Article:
|KANSAS CITY ROYALS
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I guess if you have the Willie Bloomquist, why not take two? Becoming a foster home for the scrappy and position-less is at least an organizational identity of some sort. What Freel’s for should be answered in the outfield, which is just as well given his troubles staying healthy. Offensively, he’s not going to be much of an improvement on the agonies they’ve already been enduring with Jose Guillen‘s decrepitude, and while Mitch Maier‘s not hitting, I doubt they’re going to bump David DeJesus back into center field to make room for Ryan Freel. I figure if anyone’s out of luck, it’s either going to be third catcher Brayan Peña, who is out of options and might be claimable in a world where catching seems in particularly short supply of late, or it’s going to be one of the punchless shortstops, either Luis Hernandez or Tony Peña Jr. Arguing for it being one of the shortstops is that they’re taking Bloomquist seriously enough at short to start him in 16 of the last 30 games.
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Activated 3B-R Aramis Ramirez, OF-R Reed Johnson, and RHP Angel Guzman from the 15-day DL; optioned RHP Kevin Hart and OF-L Sam Fuld to Iowa (Triple-A); placed RHP David Patton on the 15-day DL (strained groin), retroactive to 7/5; traded UT-R Ryan Freel to the Royals for a PTBNL. [7/6]
Well, that actually worked out relatively neatly. So, the Cubs get Aramis Ramirez back, which is good on several levels, in that it places a plus defender back at third as well as the team’s leader in OBI percentage, as A-Ram was plating a remarkable (and unsustainable) 22.2 percent of his baserunners. That said, he also led the team in 2008, driving in 18.8 percent, a top 20 performance in the majors among hitters with at least 300 PA, which was an almost exact repeat of what he’d achieved in 2007; in 2006 he was in the top 20 again, but that time out it was while driving in 19.2 percent of his baserunners. You have to go back to 2005 to find him outside of the top 20; he was 24th, while driving in almost exactly 18 percent of men on base. He “missed” again in 2004, when he finished 23rd overall while plating 18.4 percent of those proverbial ducks on the pond. Now, I know that arguing that hitters are clutch isn’t really the fashion, but there does seem to be something here in terms of a repeatable skill, and while I’d still state that “clutch” is just an adjective we use to describe people who can hit for power, it’s also clear that A-Ram hasn’t run into a season like, say, Fred Lynn‘s 1988 season with the Orioles, when, before he was dealt to the Tigers, he somehow managed to drive in just 19 runners on base out of 204 while hitting 18 home runs on the season, or 9.3 percent. (On the other hand, once dealt to the Tigs, Lynn plated 18.8 percent of his men aboard.)
In the meantime, they’ve managed to keep Andres Blanco‘s glove for spot defense up the middle, and the bench is loaded with bats with power with Jake Fox, Micah Hoffpauir, and Jeff Baker (against lefties). Baker makes an interesting potential platoon partner with Mike Fontenot at second that might help buy back some of the over-exposure Fontenot seems to have suffered from as an everyday player, while Hoffpauir and Fox have the sort of power to make a case for why the Cubs should petition for a quick move to the DH league. They might seem short of outfielders, but Baker’s useful there as well, and Fox and Hoffpauir will stand in the corners they’re told to, and with Milton Bradley‘s capacity for one form of combustion or another, that sort of bench strength will come into play often enough. Whether or not Alfonso Soriano‘s hitting well enough to start ahead of Fox or Hoffpauir, let alone whether he should be starting ahead of a Fontenaker platoon at the keystone, is a subject for another day. Admittedly, they do only have Kosuke Fukudome as far as a legitimate center fielder; Reed Johnson’s still just a guy mistaken for one. But here again, I’d find hard to accept an argument that they’re leaning too heavily on offense when they do still rank fourth in the majors in Defensive Efficiency, and second in PADE, and they are still carrying Blanco, a defense-only reserve for the middle infielders.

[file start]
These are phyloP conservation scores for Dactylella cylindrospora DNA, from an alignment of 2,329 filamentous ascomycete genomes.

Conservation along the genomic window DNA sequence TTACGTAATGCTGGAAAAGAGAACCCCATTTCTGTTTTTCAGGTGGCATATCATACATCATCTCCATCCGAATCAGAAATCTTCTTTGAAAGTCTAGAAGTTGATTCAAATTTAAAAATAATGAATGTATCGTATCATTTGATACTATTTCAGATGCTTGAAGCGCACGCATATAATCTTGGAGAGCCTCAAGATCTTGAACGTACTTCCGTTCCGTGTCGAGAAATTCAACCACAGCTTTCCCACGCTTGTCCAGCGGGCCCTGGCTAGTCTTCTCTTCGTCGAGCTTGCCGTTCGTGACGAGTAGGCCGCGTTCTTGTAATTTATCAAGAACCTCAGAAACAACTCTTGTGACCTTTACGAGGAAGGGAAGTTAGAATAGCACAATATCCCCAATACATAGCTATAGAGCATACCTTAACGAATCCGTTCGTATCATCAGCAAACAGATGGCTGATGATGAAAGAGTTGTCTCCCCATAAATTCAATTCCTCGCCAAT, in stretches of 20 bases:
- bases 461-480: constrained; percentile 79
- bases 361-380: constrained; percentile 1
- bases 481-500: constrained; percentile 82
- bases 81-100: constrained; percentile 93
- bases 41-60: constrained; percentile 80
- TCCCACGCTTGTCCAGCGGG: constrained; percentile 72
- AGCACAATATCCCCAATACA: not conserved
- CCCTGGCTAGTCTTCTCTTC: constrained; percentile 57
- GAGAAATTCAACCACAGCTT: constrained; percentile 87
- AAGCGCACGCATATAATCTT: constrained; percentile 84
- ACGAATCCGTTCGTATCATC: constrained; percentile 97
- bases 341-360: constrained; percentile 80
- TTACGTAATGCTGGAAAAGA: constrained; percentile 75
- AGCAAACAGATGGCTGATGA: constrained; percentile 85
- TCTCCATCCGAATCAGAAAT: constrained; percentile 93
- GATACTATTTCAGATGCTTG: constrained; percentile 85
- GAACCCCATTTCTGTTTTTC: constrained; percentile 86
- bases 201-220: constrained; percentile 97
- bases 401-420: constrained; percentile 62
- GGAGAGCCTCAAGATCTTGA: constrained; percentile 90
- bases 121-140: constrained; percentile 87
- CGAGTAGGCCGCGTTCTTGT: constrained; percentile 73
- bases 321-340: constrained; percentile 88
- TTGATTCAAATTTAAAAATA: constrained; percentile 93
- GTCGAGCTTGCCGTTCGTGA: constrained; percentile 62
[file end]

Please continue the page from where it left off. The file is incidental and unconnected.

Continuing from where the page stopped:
Oh hallelujah and joy, a team has only 11 pitchers! Moving Hart and retaining Jeff Samarzija makes plenty of sense in this alignment, because with Rich Harden becoming a cause for concern and going with a “short” staff, beyond their late-game trio of Carlos Marmol, Kevin Gregg, and Guzman, they’re better off with guys like Samardzija or Aaron Heilman or Sean Marshall, all of whom have been starting pitchers and go multiple innings. Of course, Marmol, Gregg, and Guzman are all former starters as well, and to Piniella’s credit, he’s proven willing to let Gregg and Guzman throw multiple innings some days. He’s gone the other direction with Marmol, spreading his best reliever thin by working him in 43 games, one shy of the league lead. It’s an interesting way to manage a pen, but also one that’s made possible by doing without any stunted, overbred, situationally precarious specialists.